“What we don’t need is Kathleen Wynne at the helm, again wielding power,” Horwath said in London North Centre, the region’s only open riding with 15-year Liberal cabinet minister Deb Matthews not running again. “We have to show people they don’t have to go from bad to worse,” said Horwath, meaning from the Liberals to the Doug Ford-led PCs. “Only the NDP can stop Doug Ford.”

As for Wynne’s plea for voters to elect as many Liberals as possible, to prevent the NDP or Tories from being given a blank cheque, Horwath had two words: “Tone deaf,” she said of the Liberal leader.

The NDP won two of the London region’s 10 seats in the last election in 2014, but ran second in six other races — the closest of which were LNC and Chatham-Kent-Leamington and Sarnia-Lambton, the latter two won by the Tories and both now targetted by the NDP in the campaign’s dying hours.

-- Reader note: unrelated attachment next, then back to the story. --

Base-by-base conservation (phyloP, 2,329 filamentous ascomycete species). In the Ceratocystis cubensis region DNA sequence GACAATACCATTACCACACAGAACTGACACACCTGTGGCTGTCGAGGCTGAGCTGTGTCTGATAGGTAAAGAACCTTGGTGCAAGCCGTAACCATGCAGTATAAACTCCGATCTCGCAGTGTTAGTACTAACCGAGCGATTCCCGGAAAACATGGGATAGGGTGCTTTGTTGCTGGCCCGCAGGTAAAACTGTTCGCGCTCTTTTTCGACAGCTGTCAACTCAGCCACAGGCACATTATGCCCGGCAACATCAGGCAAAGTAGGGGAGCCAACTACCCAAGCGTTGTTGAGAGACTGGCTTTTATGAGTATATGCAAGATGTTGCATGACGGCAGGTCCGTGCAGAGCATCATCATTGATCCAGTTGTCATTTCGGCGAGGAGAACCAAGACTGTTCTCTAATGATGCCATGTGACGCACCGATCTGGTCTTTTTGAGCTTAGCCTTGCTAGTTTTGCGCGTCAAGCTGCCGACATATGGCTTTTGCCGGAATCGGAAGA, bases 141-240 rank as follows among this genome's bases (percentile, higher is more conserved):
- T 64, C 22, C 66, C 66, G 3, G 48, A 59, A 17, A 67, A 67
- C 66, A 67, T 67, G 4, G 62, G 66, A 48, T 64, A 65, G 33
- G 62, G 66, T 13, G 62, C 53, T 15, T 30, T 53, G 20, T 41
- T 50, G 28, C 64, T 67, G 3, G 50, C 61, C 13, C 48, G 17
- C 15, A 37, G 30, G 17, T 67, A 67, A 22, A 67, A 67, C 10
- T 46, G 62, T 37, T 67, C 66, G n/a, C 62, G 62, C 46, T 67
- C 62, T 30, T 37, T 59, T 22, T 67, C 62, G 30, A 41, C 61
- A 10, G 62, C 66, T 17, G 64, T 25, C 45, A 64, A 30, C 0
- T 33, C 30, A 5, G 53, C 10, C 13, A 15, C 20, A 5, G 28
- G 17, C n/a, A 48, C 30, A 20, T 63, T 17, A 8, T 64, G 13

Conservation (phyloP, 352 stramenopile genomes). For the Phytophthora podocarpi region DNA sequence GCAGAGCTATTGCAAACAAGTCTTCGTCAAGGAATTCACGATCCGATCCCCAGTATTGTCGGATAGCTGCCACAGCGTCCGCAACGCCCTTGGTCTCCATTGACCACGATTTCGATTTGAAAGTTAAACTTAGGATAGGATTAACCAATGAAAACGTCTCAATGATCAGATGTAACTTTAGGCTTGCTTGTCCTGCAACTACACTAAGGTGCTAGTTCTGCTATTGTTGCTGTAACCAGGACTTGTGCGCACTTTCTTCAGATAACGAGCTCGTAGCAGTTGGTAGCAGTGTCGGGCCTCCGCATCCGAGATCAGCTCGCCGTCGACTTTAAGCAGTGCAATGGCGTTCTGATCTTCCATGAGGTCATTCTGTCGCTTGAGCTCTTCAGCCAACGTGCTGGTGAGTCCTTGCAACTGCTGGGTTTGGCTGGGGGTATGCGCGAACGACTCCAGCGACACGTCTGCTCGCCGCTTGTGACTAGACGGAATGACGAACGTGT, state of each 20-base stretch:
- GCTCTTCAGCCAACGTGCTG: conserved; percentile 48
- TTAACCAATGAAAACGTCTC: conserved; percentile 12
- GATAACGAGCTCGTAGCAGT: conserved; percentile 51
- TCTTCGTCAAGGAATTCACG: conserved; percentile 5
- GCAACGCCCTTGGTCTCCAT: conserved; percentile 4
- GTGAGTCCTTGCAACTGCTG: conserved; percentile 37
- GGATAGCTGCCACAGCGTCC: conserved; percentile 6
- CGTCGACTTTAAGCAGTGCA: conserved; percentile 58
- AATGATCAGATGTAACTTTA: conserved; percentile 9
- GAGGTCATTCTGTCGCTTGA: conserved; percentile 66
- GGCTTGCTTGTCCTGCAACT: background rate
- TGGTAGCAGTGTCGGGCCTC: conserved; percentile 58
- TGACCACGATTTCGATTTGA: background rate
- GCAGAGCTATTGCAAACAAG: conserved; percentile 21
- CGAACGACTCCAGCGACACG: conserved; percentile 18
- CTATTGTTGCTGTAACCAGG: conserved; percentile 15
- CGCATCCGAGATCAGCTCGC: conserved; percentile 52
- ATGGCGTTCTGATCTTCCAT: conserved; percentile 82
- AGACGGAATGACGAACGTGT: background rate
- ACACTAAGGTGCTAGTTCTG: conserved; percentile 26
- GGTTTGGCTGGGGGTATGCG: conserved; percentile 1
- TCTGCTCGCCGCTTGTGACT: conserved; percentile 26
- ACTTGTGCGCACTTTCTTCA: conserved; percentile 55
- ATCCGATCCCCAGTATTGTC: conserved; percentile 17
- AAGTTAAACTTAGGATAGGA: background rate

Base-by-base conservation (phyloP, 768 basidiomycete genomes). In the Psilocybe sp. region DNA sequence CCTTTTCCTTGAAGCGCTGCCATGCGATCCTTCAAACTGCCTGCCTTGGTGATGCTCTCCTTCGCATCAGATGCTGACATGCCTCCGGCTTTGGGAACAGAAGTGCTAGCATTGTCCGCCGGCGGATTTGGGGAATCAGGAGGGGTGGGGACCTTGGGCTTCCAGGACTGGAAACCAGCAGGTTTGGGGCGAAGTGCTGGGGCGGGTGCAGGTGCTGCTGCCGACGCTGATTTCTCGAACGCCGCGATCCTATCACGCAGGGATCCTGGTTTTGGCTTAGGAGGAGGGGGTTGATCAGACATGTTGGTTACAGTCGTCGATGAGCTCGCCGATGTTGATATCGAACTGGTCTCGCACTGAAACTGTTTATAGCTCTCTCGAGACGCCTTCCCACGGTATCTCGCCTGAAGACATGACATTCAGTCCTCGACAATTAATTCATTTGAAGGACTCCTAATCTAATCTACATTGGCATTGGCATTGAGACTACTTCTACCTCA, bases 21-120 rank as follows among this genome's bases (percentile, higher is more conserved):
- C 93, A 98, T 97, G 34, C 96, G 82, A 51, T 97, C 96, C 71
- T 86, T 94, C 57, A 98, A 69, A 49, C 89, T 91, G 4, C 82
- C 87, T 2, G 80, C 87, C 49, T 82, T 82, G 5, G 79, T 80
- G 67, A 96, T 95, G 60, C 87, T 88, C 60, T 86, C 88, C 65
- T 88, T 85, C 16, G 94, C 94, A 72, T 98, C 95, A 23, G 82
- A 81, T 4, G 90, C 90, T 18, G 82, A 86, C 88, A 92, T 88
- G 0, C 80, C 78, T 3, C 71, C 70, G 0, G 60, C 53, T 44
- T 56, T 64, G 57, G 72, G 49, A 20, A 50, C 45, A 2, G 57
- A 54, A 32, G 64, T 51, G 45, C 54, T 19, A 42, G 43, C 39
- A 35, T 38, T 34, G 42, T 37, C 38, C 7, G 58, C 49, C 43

Ford insists he’s not worried about losing seats in the area, the backbone of the PC strength in the last legislature. But for a leader who needs to win big in urban Ontario, he’s spent valuable campaign time shoring up his rural Southwestern Ontario base where the Tories had their largest concentration of seats.

Sarnia and Chatham haven’t had NDP MPPs since the Rae government’s defeat in 1995, when Bob Huget and Randy Hope, now the Chatham-Kent mayor, went down with it.

Marion Boyd outlived the Rae government in London by one term, lasting as an NDP MPP until 1999 when her riding was merged with PC MPP Dianne Cunningham’s seat in a battle Cunningham won.

One observer said it may seem risky for Horwath to spend time in the campaign’s home stretch in far-flung Southwestern Ontario, when it’s the riding-rich Toronto area where elections are won or lost, but that could be a sign the NDP has internal polling showing a path to victory here if they flip crucial ridings.

“This is where thy have made the biggest polling breakthrough,” said Zack Taylor, a political science professor at Western Universty.

Except for Kate Graham in LNC, Taylor said the Liberals appear quite weak in the London area.

But while the NDP appears to have pulled slightly ahead in provincial polls, Taylor said the party’s vote is “inefficient” because it’s concentrated in areas such as downtown Toronto.